Goals and Objectives
The information that was gathered was used to create the following goals and objectives, along with recommendations.
Short term Goal: Bike Infrastructure Objective: Creating bike sharrows throughout city Why?: Alerts drivers that bikers are sharing the road.
Goal: Promote biking in Richmond Objective 1: Create incentives to bike in Richmond Why?: biking in Richmond lowers emmissions which is better for the enviornment Objective 2: Create media campaign aimed at biking in Richmond Why?: To educate the importance of biking in Richmond
Mid Term Goal: Bike Infrastructure Objective: Create limited bike lanes throughout Richmond‟s Core Why? : To create safe enviornment for bikers in Richmond
Goal: Provide alternative modes of transportation that reduce carbon emmissions throughout Richmond‟s core. (see appendix F) Objective: Establish limited bike sharing stations throughout Richmond‟s core Why?: To test the potential success of bike sharing in Richmond‟s core and to evaluate the degree of emmission reduction.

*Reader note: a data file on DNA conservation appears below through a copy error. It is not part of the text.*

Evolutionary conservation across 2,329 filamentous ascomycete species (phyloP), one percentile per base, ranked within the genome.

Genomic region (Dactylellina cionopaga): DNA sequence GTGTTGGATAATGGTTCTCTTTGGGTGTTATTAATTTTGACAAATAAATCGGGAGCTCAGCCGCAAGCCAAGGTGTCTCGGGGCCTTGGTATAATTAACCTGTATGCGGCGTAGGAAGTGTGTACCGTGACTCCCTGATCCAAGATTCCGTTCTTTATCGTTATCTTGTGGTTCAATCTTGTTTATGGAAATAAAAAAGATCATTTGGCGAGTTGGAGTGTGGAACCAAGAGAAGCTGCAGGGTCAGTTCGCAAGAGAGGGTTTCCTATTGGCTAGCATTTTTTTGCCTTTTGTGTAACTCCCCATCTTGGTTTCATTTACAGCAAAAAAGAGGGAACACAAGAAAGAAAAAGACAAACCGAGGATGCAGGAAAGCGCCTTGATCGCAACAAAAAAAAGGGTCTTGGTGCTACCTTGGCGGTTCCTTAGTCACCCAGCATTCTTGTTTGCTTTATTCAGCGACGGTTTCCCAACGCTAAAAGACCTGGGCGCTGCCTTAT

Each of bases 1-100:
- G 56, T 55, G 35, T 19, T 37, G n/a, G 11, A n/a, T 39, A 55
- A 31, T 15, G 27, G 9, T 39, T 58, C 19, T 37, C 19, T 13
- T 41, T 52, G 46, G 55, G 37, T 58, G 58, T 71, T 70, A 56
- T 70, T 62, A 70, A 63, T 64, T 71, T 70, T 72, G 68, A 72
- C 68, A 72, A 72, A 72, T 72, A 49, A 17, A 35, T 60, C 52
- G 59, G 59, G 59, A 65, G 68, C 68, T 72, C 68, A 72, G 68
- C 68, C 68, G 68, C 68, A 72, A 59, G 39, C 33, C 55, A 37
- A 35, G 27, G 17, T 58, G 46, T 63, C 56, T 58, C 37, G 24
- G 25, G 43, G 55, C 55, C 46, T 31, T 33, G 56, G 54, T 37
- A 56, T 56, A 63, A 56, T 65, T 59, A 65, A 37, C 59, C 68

Goal: Create private sector promotion for biking in Richmond Objective: Establish bike sharing stations for corporations in the downtown sector Why?: To reduce city expenditures on bike sharing in Richmond
Goal: Bike Infrastructure Objective: Create a complete network of bike lanes throughout Richmond ( see appendix A for details) Why?: To create a safer environment for bikers throughout Richmond
Goal: Provide alternative modes of transportation that reduce carbon emmissions throughout Richmond‟s core. Objective: Establish a complete bike sharing program throughout Richmond‟s core Why?: A complete bike sharing program will provide the entire city with alternative forms of transportation.